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Counting Victims - By jkukura - October 25, 2017 - SF Weekly
SF Weekly

Counting Victims

One of the mysterious red signs spotted on Brazil Street in the Excelsior. (Photo by Joe Kukura)

A red sign at Mission and Geneva streets says 37. Six blocks away at Persia Street, the sign says 15. Another one at Silver Street says 21. These signs were recently bolted to posts on the southernmost blocks of Mission Street. But what do the numbers stand for?

The explanation is there — you just really have to look for it. The numbers aren’t explained on the signs, but on posters hanging in nearby strorefronts.

“From July 2011 to June 2016, 21 crashes were reported on Mission Street at Silver,” reads a poster at the Silver Cafe, right outside the 21 sign. “Three pedestrians were injured.”

The red signs are part of a program called the Excelsior Safe Speeds Project.

“The program provides bright signage at one pole per intersection to indicate the number of traffic collisions at that location over the last five years,” SFMTA spokesperson Paul Rose tells SF Weekly. “The signs will be up for about a month.”

Each poster features a traffic fatality infographic and lists the website for Vision Zero SF, an initiative seeking to “eliminate all traffic deaths in San Francisco by 2024.” But the signs were spearheaded by neighborhood nonprofit Excelsior Action Group (EAG), with a grant from the Department of Public Health. High school students with the Youth Art Exchange designed the signs and posters.

The program is based on a similar effort in Los Angeles called “X-ing on Adams,” that put red signs indicating the number of traffic collisions on West Adams Boulevard intersections. Those cross-streets were also marked with a red X, as they are here in San Francisco.

But the red signs at the 10 Outer Mission intersections have created confusion along the corridor. We asked 14-Mission bus drivers, none of whom knew what they meant, Nor did many journalism colleagues or the Department of Public Health, and Rose needed four days to figure it out. It’s not immediately clear to many people that the signs are a traffic safety measure, or that they correspond with a nearby poster.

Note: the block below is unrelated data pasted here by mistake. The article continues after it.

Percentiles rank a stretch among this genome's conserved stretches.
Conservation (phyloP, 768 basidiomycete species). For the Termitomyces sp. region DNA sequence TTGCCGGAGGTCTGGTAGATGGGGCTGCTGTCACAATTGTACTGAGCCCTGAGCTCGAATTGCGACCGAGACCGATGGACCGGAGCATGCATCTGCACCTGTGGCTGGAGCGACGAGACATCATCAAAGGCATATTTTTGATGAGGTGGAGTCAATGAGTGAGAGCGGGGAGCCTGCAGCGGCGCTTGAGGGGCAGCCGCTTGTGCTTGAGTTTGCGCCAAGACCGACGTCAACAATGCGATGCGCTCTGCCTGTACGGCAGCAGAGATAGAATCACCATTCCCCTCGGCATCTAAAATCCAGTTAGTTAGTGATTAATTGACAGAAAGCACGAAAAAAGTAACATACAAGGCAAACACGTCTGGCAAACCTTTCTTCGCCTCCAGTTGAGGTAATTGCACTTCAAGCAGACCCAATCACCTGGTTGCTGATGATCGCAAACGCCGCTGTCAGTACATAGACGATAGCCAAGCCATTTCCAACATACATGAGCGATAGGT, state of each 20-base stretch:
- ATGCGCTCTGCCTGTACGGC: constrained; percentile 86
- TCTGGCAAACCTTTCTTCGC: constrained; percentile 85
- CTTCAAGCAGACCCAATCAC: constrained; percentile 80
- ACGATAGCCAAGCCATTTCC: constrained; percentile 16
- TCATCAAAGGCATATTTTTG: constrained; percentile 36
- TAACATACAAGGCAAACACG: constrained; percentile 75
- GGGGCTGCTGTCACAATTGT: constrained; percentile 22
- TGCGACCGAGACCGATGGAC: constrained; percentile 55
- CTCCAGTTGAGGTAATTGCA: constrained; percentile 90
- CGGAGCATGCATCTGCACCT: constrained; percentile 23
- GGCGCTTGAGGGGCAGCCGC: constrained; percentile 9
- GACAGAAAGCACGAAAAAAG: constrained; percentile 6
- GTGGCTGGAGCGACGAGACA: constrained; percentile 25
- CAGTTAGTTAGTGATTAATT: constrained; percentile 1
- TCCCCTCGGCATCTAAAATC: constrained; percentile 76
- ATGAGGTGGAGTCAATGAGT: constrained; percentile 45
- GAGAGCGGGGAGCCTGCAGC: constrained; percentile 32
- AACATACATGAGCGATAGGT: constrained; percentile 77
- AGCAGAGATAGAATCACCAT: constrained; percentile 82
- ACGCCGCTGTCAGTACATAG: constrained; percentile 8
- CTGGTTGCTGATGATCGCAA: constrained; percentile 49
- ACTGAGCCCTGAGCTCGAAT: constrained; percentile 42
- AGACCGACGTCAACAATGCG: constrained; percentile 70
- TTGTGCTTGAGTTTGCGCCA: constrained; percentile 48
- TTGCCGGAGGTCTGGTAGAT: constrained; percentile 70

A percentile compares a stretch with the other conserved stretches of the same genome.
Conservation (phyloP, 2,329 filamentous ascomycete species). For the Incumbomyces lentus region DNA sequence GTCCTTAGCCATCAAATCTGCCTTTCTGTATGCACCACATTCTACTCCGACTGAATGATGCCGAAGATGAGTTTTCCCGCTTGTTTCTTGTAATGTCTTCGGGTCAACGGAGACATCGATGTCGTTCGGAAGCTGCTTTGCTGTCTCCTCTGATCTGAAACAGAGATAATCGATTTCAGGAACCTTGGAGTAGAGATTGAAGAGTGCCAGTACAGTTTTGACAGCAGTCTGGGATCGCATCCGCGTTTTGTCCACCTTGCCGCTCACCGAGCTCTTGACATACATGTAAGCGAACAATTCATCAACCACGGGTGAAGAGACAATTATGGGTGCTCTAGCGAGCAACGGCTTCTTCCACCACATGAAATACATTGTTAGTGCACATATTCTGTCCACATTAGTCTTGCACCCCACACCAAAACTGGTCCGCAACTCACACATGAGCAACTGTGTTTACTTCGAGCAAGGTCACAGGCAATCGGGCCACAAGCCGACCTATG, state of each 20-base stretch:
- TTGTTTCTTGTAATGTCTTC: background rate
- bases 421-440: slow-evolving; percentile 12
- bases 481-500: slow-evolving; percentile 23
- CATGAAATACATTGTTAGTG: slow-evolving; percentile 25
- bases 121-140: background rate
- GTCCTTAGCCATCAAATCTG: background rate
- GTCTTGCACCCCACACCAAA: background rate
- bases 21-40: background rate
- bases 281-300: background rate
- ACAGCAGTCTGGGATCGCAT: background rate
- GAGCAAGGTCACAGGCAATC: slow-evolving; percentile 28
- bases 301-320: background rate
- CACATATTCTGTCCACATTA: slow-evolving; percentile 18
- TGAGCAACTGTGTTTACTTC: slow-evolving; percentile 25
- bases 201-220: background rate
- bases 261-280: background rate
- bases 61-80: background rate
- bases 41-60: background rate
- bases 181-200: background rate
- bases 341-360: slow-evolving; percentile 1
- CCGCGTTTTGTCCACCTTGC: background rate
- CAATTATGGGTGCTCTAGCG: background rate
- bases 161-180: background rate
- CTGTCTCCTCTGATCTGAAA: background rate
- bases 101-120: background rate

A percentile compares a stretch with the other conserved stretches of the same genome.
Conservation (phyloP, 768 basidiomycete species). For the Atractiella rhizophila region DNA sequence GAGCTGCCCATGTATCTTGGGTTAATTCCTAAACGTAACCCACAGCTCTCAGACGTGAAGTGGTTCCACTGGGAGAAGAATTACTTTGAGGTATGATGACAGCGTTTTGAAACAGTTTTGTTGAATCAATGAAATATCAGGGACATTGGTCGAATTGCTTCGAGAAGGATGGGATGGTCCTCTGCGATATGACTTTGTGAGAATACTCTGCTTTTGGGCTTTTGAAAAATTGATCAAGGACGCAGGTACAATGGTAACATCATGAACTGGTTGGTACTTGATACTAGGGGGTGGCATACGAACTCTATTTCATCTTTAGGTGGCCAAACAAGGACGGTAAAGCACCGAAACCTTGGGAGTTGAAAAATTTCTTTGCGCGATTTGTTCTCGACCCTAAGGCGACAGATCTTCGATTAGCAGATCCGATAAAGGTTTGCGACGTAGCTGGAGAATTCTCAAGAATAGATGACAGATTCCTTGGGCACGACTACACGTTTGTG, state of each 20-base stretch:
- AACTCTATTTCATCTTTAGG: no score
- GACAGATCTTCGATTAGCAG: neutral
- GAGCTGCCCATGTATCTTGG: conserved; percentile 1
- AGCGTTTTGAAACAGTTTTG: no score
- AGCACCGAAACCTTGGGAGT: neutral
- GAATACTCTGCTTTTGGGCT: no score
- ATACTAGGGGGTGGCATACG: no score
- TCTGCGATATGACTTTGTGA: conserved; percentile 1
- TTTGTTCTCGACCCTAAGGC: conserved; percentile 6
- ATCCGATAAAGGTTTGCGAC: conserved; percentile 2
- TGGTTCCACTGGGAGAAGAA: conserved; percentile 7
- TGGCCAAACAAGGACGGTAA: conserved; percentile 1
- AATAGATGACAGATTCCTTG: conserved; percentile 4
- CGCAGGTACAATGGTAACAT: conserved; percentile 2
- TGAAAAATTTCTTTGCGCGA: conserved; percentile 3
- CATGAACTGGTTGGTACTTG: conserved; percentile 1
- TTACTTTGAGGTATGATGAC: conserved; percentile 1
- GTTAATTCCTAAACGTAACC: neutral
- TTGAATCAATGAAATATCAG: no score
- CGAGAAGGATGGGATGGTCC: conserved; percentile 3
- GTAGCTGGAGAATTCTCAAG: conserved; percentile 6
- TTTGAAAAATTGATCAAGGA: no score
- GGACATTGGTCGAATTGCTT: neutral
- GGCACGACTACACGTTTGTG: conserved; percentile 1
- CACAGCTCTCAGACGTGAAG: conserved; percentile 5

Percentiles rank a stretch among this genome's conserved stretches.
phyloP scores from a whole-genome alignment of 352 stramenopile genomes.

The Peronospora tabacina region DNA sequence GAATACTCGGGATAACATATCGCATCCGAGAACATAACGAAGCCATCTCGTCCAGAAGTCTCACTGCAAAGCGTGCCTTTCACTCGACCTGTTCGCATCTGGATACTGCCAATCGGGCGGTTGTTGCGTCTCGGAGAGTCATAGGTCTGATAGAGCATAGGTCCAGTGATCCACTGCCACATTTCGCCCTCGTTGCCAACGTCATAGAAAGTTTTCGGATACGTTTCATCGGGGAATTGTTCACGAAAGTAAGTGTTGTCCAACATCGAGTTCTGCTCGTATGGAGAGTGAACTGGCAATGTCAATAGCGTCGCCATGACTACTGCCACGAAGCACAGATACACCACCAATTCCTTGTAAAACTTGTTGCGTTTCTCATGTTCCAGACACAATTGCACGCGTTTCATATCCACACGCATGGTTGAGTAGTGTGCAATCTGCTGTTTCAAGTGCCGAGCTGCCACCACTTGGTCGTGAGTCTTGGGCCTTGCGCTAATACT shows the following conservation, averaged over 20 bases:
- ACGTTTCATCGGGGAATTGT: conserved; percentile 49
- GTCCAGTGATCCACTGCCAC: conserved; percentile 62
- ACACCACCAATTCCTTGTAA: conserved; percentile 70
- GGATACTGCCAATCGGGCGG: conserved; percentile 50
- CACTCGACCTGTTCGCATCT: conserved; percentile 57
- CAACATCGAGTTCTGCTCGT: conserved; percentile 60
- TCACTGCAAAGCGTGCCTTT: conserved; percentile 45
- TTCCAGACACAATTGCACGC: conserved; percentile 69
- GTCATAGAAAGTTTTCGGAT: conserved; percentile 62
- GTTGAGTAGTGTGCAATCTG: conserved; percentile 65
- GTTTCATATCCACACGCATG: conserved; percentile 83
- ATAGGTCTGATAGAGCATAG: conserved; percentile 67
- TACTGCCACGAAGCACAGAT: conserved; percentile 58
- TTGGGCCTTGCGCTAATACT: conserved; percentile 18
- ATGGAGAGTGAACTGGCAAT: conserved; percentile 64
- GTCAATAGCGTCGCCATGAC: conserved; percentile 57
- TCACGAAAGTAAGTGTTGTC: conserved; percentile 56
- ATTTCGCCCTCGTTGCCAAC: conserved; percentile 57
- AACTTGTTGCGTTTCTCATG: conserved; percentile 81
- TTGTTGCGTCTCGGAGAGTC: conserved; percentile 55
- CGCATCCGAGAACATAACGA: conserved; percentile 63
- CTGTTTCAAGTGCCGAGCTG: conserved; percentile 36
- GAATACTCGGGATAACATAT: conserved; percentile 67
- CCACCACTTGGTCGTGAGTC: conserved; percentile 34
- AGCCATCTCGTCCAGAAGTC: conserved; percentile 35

It’s clearer at some intersections than others. In most cases, the red X connects to the poster with a red line painted on the sidewalk. But even then, the red line is often indistinguishable from standard spray-painted DPW sidewalk markings.

And some of the corners with signs don’t have the poster explaining them. At the corner of Mission and Geneva streets — the intersection with 37 collisions —  the explanatory poster is located across the street, nearly 50 feet away from the sign. You’d have to cross Mission Street to read the poster, and that increases your chances of … you know.

Still, if you want to spearhead some similar traffic crash awareness efforts near where you live, the SFMTA may be all ears.

“We are generally supportive of local groups that want to draw attention to the traffic safety issues in their neighborhood,” Rose tells SF Weekly. “EAG reached out to us to make sure they could do it in a way that would not create an unsafe condition.”

You can’t fault concerned residents for wanting to reduce traffic collisions in their neighborhood. These efforts might even cause motorists to drive more carefully  — that is, if they have any idea what the signs are supposed to mean.